Archive for the ‘
Builders ’ Category
Thursday, November 21st, 2013
“You better get a girl and all your bullshit down here before this thing leaves the shop on Friday. You’ll never see it again…”
That was the call we got from Cole Foster on, like, a Tuesday. See, when this new film about the match race glory days of Don “The Snake” Prudhomme and Tom “Mongoose” McEwen was being shot, some of the guys’ real Funny Cars were used – The Mongoose’s Silver Anniversary ‘Vette, being one of ‘em. Turns out, the fiberglass body got knocked around a little and the thing needed some repairs before it went back to whoever was responsible for returning it just like they found it.
Now, not only is Cole a master craftsman, but he’s drag racing royalty: son of driver and builder Pat “Bananas” Foster and literally growing up at the drag strip, the man comes with the kind of baked-in trust and admiration from the grey-haired drag racing kings that can only be gained by putting in countless hours of sitting patiently in the cab of the car hauler while the ol’ man is partying in the motel room through most of the Seventies. And that’s why Don Trasin trusted Cole with fixing up one of the most famous dragsters of the Funny Car era.
The repair work and paint was finished, but we had a very small window of opportunity to find a girl, a bikini, a makeup artist, a hairstylist, the car keys and a photographer and get them all to the Salinas Boys shop and get out before the trailer showed up. Lucky for us, photographer Adam Wright was home from working overseas for a few days and he agreed to get help us get the band back together at Cole’s.
Not every day you get to crash so much great history together at one time and one place: Cole, McEwen’s complete dragster, Adam Wright, the Deadend Boys, Noah Greenberg, Susie and a few other random Salinas Boys showed up over the course of the afternoon at the shop. And our own Hip Hop video girl, Quania, crawling across the delicate flopper top made it all dangerous. This is the kind of shit that makes this calendar project so special.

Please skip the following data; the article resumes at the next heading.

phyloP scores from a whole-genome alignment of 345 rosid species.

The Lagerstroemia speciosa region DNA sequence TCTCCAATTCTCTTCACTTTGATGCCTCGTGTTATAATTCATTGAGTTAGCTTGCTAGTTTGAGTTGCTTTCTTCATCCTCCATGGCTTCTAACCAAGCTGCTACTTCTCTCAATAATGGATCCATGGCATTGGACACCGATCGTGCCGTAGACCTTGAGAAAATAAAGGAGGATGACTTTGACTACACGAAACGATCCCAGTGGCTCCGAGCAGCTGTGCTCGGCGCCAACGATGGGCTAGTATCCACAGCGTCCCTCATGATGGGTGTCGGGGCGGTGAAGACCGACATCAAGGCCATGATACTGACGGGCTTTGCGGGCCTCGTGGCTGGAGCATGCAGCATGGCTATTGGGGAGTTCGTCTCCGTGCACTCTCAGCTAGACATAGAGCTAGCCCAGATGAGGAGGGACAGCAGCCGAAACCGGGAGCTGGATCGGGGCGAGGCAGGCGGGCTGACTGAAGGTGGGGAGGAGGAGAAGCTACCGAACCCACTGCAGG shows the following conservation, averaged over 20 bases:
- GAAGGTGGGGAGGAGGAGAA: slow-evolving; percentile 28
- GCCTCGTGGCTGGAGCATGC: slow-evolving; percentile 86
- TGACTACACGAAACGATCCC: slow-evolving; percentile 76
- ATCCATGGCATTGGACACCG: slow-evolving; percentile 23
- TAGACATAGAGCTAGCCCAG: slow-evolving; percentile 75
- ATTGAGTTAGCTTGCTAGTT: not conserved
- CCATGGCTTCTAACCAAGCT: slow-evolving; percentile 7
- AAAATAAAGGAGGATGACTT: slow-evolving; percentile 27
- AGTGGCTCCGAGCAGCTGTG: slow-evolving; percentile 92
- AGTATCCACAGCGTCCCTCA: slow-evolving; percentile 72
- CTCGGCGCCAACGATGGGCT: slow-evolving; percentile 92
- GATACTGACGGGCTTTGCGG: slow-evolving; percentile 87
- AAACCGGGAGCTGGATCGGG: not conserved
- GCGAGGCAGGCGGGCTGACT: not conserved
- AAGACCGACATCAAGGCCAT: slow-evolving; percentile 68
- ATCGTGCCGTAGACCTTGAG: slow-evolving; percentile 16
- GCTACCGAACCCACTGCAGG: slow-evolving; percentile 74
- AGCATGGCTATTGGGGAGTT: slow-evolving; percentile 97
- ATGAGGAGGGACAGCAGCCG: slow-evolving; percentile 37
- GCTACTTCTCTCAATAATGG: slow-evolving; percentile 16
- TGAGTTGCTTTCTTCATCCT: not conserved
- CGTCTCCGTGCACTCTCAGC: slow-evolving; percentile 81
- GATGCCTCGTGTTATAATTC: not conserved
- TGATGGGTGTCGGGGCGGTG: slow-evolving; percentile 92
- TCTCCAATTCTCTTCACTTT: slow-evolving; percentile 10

And these are the days you don’t forget…
Special thanks to Quania Jones, Santana Espinoza, Bella Cristina for Archer Salon, Adam Wright, Don Trasin and always Salinas Boys
Tuesday, October 22nd, 2013
We just took delivery of the 2014 calendar and if you already placed your order, we’ll start shipping soon. If you haven’t ordered yet, make sure you stock up – there’s literally tons of stunner metal in this thing backed up by a dozen girls you wish you knew a little better. Believe that.
To kick the year off right, we did two things: called Joe Hickenbottom about his killer ’65 Barracuda gasser, “Leggin’ It!” and then placed a call to photographer Jay Watson. As soon as both Joe and Jay gave in to our pleads, we hit up one of our favorite California Suicide Girls, Bob, to see if she wanted to spend the day with us on Joe’s ranch near Salinas, CA. Lucky for us, she didn’t have a better offer for that day.
Now, if you haven’t seen our particular style of hot rod pinup, you’ll be happy to hear we don’t carpet-bomb the land with the likes of the horrendous photos you’ll see on the covers of the ratroddish car magazines these days. Not really sure what happened to the world of pinup photography over the last few years, but yeeeeeeesh…it’s not good, friend. Not good.
Monday, October 21st, 2013
Images courtesy HOT ROD magazine, Michael Furman and RM Auctions
Neat post by Dan Strohl over at Hemmings this morning: the Dick Flint roadster – one of the most iconic hot rods in all of hotrodding hotroddom – is hitting the auction block soon. It’s dizzying to hear the names associated with one car: Alex Xydias’ So-Cal Speed Shop, Neil Emory and Valley Custom, The Rusetta Timing Association, the SCTA, Hot Rod magazine, Dean Batchelor and, more recently, the one and only Don Orosco.
In the light of history, the little track-nose Model A roadster is a near-priceless artifact. And what we love about it, probably more than anything else, is the cover of Hot Rod from 1952 (above): in an age of rigidly conforming popular culture, the magazine dared to let loose with a photo that we can only really describe as the visual equivalent of the Hollywood Wolf Whistle. Hard to find a good example of the main reasons guys built hot rods in post-war America, but the Dick Flint roadster is one of ‘em.
Now, on the other hand, RM Auctions and the folks who can afford the paddle on the auction floor are going to do their best to find exactly what the price actually might be for the car. It’s estimated that the Pebble Beach winner will bring more than the last post-war roadster with just as much of a pedigree: the famed McMullen ’32. Read more about the whole deal right here and let Strohl fill you in on it. What a world, huh?
Friday, October 11th, 2013
images courtesy Oilers Car Club/Race of Gentlemen